NAFCU letter on the credit union regulatory burden

WASHINGTON, DC (April 6, 2017) —  

The Honorable Blaine Luetkemeyer
Subcommittee on Financial Institutions and Consumer Credit
House Financial Services Committee
United States House of Representatives
Washington, D.C. 20515

The Honorable Wm. Lacy Clay
Ranking Member
Subcommittee on Financial Institutions  and Consumer Credit
House Financial Services Committee
United States House of Representatives
Washington, D.C. 20515

Re:      Tomorrow’s hearing, “Examination of the Federal Financial Regulatory System and Opportunities for Reform”

Dear Chairman Luetkemeyer and Ranking Member Clay:

On behalf of the National Association of Federally-Insured Credit Unions (NAFCU), the only trade association exclusively representing the federal interests of our nation’s federally-insured credit unions, I write today in conjunction with tomorrow’s subcommittee hearing entitled, “Examination of the Federal Financial Regulatory System and Opportunities for Reform.”  NAFCU appreciates the subcommittee holding this important hearing on the need for regulatory reform and relief.

During the consideration of financial reform, NAFCU was concerned about the possibility of overregulation of good actors such as credit unions, and this is why NAFCU was the only credit union trade association to oppose the CFPB having authority over credit unions.  Unfortunately, many of our concerns about the increased regulatory burdens that credit unions would face under the CFPB have proven true.  As expected, the breadth and pace of the CFPB’s rulemaking is troublesome, and the unprecedented new compliance burden placed on credit unions has been immense.  NAFCU continues to believe that credit unions should be exempted from CFPB rulemaking, with authority returned to the National Credit Union Administration (NCUA). As you examine the federal financial regulatory system, we urge you to support such a reform.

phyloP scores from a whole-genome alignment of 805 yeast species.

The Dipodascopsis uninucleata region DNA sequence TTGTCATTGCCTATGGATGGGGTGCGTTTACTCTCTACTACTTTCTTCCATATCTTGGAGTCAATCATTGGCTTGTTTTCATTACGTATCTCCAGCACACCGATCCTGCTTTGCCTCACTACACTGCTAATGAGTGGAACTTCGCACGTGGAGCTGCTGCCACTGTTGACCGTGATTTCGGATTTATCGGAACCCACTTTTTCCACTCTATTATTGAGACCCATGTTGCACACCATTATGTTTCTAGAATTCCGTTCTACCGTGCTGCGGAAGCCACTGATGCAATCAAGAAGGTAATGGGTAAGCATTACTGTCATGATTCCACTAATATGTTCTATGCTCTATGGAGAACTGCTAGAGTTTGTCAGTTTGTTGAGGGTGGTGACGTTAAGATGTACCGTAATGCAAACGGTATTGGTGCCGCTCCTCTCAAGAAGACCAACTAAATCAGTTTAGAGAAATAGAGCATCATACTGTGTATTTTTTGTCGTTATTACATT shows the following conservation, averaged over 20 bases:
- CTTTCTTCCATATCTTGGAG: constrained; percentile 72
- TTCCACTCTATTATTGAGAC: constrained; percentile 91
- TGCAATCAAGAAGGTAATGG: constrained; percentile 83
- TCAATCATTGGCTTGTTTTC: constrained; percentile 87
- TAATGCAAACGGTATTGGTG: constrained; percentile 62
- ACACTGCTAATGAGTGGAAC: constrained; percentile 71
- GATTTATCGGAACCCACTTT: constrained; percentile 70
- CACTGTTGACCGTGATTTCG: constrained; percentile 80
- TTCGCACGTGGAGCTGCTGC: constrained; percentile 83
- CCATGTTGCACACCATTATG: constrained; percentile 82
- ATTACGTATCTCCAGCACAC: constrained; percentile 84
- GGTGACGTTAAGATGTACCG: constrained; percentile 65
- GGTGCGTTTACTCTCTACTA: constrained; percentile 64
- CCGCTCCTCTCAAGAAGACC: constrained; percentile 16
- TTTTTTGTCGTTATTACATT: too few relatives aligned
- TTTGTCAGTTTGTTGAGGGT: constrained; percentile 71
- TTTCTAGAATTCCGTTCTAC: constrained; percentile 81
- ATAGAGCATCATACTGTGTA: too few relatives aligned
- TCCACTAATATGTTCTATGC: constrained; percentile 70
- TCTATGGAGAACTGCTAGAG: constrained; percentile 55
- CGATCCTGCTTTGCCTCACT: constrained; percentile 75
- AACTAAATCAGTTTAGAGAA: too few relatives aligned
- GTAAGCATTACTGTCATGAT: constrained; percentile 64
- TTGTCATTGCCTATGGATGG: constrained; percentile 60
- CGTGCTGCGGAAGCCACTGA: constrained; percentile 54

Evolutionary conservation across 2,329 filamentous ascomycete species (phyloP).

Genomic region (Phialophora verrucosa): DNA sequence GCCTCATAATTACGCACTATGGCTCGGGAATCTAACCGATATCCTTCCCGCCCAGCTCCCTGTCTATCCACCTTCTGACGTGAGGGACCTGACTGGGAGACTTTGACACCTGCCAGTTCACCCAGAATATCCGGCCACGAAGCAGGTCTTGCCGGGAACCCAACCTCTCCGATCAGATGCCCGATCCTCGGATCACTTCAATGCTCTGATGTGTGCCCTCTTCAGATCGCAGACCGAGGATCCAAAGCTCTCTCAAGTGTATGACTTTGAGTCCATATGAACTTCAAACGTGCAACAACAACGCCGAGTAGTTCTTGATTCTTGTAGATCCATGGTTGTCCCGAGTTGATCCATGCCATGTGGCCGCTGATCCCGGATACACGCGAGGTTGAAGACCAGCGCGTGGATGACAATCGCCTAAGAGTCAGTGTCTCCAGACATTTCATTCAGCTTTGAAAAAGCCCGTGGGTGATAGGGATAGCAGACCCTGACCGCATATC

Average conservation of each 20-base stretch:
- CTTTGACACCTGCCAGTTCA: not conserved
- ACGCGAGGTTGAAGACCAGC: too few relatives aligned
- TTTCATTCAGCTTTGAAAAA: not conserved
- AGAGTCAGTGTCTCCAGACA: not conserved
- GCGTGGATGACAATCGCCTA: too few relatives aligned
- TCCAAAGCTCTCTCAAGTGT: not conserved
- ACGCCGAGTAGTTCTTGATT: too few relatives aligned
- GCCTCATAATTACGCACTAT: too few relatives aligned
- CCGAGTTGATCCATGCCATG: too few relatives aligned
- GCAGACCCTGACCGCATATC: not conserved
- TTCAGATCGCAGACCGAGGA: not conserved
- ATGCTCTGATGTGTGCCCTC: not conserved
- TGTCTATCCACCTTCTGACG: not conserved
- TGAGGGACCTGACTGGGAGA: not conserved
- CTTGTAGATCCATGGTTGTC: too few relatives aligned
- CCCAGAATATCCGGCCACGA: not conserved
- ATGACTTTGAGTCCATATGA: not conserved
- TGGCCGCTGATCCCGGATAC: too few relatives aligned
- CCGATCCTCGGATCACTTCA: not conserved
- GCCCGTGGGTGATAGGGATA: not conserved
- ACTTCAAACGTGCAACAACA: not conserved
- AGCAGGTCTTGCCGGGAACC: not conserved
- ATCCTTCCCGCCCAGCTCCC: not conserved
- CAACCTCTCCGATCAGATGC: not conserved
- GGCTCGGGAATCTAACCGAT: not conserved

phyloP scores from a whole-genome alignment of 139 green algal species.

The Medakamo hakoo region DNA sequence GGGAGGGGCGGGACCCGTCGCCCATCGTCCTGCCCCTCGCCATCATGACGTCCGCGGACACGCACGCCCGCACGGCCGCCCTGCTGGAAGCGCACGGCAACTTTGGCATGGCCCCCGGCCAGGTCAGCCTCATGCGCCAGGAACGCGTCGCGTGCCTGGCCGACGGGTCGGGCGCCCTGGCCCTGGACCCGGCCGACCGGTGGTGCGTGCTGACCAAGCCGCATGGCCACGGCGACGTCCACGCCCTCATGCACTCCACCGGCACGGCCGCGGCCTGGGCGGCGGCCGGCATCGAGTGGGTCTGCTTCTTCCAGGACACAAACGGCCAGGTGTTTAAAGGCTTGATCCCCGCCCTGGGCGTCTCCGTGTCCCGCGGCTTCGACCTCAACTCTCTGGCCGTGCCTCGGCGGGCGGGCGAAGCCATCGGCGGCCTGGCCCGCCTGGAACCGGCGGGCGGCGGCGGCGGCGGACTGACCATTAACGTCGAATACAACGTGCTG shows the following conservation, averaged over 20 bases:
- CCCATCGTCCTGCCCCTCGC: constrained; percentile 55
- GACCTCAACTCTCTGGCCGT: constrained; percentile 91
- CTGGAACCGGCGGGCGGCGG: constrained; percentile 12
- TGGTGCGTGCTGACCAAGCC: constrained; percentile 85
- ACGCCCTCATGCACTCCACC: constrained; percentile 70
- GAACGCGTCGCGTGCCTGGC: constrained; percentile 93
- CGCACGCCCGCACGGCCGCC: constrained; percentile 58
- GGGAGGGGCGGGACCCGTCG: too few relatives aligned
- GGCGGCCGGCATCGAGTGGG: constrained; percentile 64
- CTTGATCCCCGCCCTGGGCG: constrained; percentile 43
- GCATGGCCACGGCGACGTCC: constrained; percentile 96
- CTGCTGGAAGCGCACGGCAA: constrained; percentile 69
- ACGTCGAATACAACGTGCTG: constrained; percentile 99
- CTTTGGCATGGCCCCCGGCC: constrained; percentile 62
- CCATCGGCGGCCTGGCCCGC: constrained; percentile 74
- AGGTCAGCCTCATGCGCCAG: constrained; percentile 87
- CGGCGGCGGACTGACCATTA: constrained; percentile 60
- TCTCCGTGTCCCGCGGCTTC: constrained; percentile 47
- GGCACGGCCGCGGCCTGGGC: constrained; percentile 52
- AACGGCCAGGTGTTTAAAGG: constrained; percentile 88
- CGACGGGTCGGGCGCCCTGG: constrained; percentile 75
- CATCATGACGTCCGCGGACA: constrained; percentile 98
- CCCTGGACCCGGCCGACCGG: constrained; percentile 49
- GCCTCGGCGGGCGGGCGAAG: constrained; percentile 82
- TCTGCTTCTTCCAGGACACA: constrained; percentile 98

The impact of this growing compliance burden is evident as the number of credit unions continues to decline.  Since the second quarter of 2010, we have lost more than 1,500 federally-insured credit unions – over 20% of the industry.  The overwhelming majority of these were smaller institutions below $100 million in assets.  While it is true that there has been a historical consolidation trend in the industry, the passage of the Dodd-Frank Act has accelerated this trend. In 2016, the industry lost 5.6 percent of credit unions, which represents the highest rate of consolidation in a single year since World War II. The fact is that many smaller institutions simply cannot keep up with the new regulatory tide and have had to merge or simply close their doors.  This is why regulatory relief remains a top priority for our nation’s credit unions.

It is with that in mind that we would also like to reiterate our support for comprehensive regulatory relief for community financial institutions, such as the relief found in Financial CHOICE Act proposed in the last Congress. This legislation contained key elements of regulatory relief, including repeal of the Durbin Amendment, reforms to the structure, power and rules of the CFPB, greater cost-benefit analysis of new regulations, and improvements to the examination process for credit unions.

NAFCU looks forward to working with this subcommittee and Congress as we work towards comprehensive regulatory relief for credit unions.  We thank you for the opportunity to share our thoughts with you today.  If you have any questions, or if my colleagues or I can be of assistance in any way, please do not hesitate to contact me or NAFCU’s Senior Associate Director of Legislative Affairs, Chad Adams, at (703) 842-2265.

Brad Thaler
Vice President of Legislative Affairs
cc:       Members of the Subcommittee on Financial Institutions and Consumer Credit


The National Association of Federally-Insured Credit Unions is the only national trade association focusing exclusively on federal issues affecting the nation’s federally-insured credit unions. NAFCU membership is direct and provides credit unions with the best in federal advocacy, education and compliance assistance. For more information on NAFCU, go to or @NAFCU on Twitter.


Molly Safreed, (NAFCU)

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